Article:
British Airways has announced that it will be launching a business class only flight between New York and London City Airport. I find it interesting, as it is yet another attempt by an airline to find a way to generate true product differentiation in an industry where little true differentiation exists. It's also interesting because several start-ups have tried and failed at operating such a business class only service across the Atlantic.
Of course, this initiative clearly makes more sense than BA's failed attempt to launch a low-cost subsidiary (named GO) to compete with Ryanair and other low cost carriers in Europe. BA's historical strategy and capabilities fit much more appropriately with the business class only concept than the GO concept. Of course, GO wasn't truly an effective low cost positioning, as BA insisted on trying to maintain some of its traditional service elements such as assigned seating.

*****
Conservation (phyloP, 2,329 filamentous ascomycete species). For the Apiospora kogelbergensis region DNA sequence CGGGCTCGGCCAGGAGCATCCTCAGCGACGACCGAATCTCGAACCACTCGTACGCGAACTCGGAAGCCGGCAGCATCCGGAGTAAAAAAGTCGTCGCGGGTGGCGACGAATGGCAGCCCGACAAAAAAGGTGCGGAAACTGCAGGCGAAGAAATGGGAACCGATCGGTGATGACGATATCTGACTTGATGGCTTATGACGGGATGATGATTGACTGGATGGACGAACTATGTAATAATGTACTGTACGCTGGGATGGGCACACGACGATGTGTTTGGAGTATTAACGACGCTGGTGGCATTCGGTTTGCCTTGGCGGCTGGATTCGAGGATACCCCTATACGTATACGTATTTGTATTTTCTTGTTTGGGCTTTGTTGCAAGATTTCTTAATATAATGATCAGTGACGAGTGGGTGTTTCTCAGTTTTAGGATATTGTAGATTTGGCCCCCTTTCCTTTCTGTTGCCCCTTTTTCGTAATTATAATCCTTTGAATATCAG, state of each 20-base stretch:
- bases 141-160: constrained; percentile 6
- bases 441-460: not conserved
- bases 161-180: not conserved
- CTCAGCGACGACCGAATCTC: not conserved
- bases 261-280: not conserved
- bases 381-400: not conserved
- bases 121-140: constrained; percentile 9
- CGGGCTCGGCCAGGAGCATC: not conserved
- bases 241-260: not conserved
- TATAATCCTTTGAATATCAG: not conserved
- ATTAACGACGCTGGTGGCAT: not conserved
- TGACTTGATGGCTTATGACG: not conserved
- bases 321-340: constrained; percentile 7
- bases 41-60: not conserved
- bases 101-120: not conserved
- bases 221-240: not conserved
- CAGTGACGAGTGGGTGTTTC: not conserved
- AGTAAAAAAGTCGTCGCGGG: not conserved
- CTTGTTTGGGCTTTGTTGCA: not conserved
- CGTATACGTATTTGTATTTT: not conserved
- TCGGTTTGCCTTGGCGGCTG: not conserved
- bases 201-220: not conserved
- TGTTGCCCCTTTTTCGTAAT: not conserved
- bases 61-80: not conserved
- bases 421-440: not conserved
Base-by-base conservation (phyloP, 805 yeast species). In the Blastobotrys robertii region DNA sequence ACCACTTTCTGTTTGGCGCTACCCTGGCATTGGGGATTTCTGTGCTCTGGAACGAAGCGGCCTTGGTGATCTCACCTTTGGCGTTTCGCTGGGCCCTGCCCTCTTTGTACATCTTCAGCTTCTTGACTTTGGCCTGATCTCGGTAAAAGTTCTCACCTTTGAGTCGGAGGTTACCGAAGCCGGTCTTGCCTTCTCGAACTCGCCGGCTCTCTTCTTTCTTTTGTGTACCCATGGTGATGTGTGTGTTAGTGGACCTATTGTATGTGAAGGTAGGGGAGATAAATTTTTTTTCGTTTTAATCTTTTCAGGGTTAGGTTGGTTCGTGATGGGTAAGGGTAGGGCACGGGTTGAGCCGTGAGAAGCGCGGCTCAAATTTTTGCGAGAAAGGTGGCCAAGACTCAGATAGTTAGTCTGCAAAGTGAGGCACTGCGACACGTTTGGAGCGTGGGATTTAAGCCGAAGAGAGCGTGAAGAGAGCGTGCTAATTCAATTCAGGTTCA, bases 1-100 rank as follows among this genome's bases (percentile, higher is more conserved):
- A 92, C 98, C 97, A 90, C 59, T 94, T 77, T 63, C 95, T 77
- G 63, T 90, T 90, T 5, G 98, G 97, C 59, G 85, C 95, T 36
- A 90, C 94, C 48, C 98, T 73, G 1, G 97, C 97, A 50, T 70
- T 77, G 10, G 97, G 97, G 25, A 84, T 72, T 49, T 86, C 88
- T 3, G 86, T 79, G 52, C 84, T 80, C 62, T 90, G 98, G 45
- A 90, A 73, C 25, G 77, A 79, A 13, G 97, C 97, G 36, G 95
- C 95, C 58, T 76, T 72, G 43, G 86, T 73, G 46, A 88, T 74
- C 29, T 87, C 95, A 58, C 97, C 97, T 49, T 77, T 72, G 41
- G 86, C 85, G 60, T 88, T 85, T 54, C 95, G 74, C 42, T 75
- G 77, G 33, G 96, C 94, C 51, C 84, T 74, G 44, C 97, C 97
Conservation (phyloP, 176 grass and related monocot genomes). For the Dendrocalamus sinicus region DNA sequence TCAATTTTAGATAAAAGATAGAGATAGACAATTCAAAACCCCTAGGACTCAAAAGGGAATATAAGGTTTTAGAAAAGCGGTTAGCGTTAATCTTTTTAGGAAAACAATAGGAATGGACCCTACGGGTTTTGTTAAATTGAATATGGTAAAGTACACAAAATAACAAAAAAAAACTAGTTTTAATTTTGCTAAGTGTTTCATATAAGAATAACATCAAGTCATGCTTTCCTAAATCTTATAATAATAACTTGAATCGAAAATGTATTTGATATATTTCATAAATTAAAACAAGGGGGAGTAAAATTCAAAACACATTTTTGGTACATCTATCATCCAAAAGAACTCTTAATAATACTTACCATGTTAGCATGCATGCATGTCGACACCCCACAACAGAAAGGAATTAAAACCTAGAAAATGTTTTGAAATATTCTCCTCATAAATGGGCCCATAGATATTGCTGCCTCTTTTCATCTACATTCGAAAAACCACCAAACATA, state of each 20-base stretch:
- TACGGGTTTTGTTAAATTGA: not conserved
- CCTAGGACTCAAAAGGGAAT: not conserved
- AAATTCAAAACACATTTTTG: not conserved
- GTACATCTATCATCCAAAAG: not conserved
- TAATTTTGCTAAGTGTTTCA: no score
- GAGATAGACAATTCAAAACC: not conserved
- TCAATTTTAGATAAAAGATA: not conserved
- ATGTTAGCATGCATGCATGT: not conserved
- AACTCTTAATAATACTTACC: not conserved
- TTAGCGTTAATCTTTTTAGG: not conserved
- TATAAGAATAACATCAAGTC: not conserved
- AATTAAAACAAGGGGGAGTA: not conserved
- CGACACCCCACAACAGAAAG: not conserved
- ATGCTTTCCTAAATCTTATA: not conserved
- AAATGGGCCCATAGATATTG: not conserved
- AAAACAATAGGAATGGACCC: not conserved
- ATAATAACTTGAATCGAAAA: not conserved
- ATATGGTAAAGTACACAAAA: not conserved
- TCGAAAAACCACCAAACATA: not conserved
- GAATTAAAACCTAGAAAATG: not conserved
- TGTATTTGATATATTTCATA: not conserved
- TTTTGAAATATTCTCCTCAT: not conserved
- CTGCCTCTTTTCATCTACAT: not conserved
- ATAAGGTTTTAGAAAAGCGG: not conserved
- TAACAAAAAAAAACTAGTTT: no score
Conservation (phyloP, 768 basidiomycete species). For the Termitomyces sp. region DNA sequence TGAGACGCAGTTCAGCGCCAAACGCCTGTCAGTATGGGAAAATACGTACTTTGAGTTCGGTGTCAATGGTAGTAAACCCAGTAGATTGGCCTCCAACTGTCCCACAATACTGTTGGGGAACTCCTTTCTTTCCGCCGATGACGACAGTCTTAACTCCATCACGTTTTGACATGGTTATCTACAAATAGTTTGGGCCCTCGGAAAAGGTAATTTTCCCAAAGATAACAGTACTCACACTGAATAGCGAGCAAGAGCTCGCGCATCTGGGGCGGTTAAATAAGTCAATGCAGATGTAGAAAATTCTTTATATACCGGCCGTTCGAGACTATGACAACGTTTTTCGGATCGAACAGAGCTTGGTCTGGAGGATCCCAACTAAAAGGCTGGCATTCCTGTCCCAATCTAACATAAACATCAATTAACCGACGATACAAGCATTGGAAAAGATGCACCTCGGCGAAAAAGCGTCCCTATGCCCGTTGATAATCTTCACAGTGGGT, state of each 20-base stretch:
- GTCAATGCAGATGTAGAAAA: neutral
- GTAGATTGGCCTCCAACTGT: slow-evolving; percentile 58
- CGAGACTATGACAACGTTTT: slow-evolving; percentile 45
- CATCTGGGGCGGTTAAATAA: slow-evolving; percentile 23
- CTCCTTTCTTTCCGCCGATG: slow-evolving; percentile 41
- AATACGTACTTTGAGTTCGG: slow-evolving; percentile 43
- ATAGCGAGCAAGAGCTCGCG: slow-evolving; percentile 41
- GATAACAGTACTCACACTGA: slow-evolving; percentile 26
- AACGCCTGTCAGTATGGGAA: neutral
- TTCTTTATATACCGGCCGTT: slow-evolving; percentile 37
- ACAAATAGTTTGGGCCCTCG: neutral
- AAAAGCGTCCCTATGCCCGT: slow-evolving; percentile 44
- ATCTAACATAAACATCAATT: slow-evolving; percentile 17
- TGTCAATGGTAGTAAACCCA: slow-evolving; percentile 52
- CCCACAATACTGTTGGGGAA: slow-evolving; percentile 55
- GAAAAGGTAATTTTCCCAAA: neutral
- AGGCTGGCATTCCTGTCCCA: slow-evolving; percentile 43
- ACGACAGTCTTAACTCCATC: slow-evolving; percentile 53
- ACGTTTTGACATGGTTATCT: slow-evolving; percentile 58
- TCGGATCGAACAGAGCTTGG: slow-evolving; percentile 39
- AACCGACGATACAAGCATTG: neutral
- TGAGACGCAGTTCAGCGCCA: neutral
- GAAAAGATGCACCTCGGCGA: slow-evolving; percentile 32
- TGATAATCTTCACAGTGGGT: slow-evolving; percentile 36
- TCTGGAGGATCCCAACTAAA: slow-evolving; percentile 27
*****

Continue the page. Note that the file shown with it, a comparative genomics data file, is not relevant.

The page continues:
As for this attempt to offer business class only service, it does face a key hurdle in that flights may have to stop to refuel in Shannon, Ireland because London City Airport's short runway limits takeoff weights. Offsetting that hassle is the fact that London City is closer to the financial district than Heathrow, and passengers can clear US customs in Shannon. Still, a quick-and-dirty calculation performed in my class with my students suggests that BA will have to operate at nearly full capacity on these flights for them to be profitable. Empty seats are a very costly thing, given the high price that will be charged for each seat and the limited number of seats (32) on each plane.